By Andrew Andrews
Eller Freeman wants to “go home,” but the ghosts in her house won’t let her. You see, Eller (played by Deidre O’Connell) has some repressed memories that she needs to uncover first—and take that as literally as you can. The problem is, Eller can’t even remember whom she is sometimes, much less her grandson Jaybo (Reynaldo Piniella), or Jaybo’s “S.O.B.” father, Bones (Mat Hostetler). And she keeps confusing Jaybo’s hobo girlfriend (yes, you read that right) Finch (Vanessa Butler) for her deceased daughter Pinot, which makes Jaybo a little bit frustrated, to say the least. To help jar Eller’s memory, Jaybo has photographs taped to the wall Memento-style, with captions that include the phrase “R.I.P.” or “Alive and Kickin’” as needed. But Eller doesn’t need any photos to remind her whom the ghosts are. Her deceased little sister Annie (Clementine Belber) lives inside the refrigerator. Her mother (Jessie Dean) and father (Luke Leonard) come and go from out of nowhere. And then there’s That Man (Shaun Patrick Tubbs)— the one who shouldn’t be there, but always seems to be.
O’Connell’s portrayal of a feisty woman dealing with senility is engaging, disturbing, humorous and as convincing as can be. Piniella has the role of the loving and indebted young man so down pat, you’ll wonder if he isn’t bringing a depth of personal experience to the character. Hostetler will have you hating Bones one minute and second-guessing yourself the next. Dean, Leonard and Tubbs weave masterfully in and out of the story like the ghosts they pretend to be, while Belber delivers childhood naivete and Butler skillfully balances the hard and soft counterparts of a young woman running from a troubled past to an uncertain future. Director Lucie Tiberghien clearly understands the mood of Gabriel Jason Dean’s script and knows how to extract it from her cast, while D’Vaughn Agu’s set of seven equally-spaced columns perfectly conveys the squalor of the Appalachian south while affording fluid movement from scene-to-scene without configuration or intermission. And although you’ll be too engrossed in the story to notice the lights (Stoli Stolnack) and sound (Megan Culley), their expert timing and placement contribute every bit as much to the success of this production.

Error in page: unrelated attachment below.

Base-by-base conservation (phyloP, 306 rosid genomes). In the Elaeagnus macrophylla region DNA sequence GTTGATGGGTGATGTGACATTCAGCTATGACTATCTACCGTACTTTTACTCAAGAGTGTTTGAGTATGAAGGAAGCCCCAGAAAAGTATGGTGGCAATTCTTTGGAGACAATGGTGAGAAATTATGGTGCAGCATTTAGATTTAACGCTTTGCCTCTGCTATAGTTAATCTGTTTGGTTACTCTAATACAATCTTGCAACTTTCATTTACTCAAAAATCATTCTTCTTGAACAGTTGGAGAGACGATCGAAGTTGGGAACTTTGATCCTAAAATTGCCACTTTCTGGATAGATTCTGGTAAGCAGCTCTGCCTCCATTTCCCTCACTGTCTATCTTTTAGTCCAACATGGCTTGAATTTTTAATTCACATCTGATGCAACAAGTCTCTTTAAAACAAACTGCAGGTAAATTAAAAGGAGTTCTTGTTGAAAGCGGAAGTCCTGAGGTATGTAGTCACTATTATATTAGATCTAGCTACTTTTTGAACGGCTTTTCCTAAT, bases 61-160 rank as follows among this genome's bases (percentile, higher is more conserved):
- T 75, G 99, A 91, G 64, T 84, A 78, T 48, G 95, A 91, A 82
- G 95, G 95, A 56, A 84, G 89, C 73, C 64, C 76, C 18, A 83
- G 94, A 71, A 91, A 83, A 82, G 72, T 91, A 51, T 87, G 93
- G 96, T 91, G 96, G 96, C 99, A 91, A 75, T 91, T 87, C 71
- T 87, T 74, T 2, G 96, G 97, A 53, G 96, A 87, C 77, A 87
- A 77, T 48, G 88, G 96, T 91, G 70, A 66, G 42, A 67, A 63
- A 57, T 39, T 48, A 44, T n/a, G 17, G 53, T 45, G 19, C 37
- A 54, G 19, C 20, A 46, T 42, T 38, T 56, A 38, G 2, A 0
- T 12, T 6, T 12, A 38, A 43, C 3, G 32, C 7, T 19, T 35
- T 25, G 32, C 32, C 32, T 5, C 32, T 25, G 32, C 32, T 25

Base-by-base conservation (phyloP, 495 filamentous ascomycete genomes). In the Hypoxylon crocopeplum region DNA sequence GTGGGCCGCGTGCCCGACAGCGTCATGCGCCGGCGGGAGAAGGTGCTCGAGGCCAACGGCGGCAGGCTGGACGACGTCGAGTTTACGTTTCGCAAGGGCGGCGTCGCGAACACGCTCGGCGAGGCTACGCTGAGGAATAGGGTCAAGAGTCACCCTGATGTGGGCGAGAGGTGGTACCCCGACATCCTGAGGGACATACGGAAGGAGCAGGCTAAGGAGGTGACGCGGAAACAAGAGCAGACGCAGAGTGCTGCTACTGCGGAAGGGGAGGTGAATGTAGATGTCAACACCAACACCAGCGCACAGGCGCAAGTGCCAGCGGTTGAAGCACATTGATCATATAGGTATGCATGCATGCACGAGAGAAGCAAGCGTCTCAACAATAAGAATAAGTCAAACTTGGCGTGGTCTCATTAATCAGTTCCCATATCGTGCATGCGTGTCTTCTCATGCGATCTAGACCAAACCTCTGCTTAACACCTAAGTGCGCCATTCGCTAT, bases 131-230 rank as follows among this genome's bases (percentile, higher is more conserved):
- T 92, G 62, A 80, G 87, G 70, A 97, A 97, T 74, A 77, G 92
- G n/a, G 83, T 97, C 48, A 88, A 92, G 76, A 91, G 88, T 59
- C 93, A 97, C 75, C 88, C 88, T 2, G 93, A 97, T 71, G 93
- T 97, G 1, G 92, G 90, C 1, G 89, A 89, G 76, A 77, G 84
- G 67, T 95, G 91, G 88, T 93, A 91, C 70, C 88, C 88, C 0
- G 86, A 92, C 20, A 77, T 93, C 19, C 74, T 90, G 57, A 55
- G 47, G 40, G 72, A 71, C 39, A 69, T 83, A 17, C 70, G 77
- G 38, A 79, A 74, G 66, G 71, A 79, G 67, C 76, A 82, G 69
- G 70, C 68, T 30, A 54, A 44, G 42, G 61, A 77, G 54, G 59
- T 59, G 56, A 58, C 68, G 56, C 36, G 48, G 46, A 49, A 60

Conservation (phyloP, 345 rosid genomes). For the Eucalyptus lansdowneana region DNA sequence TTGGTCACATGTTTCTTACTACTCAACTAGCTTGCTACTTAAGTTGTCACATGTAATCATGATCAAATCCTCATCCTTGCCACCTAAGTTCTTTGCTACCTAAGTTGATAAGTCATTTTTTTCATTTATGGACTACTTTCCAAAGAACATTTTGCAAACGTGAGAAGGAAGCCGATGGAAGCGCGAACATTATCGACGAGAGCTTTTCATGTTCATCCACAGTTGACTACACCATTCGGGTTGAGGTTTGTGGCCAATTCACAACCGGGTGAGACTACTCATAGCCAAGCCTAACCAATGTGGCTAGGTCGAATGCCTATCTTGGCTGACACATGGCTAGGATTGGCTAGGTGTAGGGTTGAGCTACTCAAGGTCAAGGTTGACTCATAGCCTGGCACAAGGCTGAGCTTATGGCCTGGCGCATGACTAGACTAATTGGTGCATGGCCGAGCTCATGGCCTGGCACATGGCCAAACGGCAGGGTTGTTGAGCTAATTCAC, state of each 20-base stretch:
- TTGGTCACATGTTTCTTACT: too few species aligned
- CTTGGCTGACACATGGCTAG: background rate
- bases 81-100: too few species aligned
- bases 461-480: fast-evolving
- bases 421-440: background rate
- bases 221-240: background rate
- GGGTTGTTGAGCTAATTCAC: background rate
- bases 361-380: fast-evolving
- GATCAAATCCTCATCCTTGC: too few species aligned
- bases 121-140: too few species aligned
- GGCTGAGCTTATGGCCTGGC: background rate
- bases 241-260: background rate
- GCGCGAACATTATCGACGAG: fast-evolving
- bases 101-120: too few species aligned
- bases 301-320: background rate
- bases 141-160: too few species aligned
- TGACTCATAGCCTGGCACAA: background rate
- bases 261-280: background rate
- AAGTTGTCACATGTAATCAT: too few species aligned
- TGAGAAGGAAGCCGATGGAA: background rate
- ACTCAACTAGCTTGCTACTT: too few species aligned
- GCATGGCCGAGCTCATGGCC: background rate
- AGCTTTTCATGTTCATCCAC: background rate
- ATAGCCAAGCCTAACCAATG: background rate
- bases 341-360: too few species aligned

Eller’s witty lines about interracial dating (“nobody sees color when the lights are out”), coming of age (“if you’ve bled, you’re old enough to wed”), luck (“blessings don’t need a goddamn disguise”), wisdom (“there are always things in motion beyond your reckoning”) and character (“people aren’t the things you know; people are the things you don’t know”), interspersed with bouts of confusion and anguish, make this the most emotional ride we’ve taken off-off-Broadway since BOUNDLESS Theatre’s production of MUD across East 4th Street last autumn. Is there something inherent to the lives of poor Appalachian families that make for the most dramatic portrayals of the human condition? Check out this show and find out for yourself, then come back here and let us know what you think. Whether you’re as captivated by O’Connell and Piniella’s performance as we were, or the tale of rural destitution is too hard for you to handle, your reviews help others decide whether they should attend, and your ratings help us help you find future productions you’ll love!5
Andrew Andrews attended Terminus at New York Theatre Workshop in Manhattan on Monday, February 19, 2018 @ 7:30pm to write this review.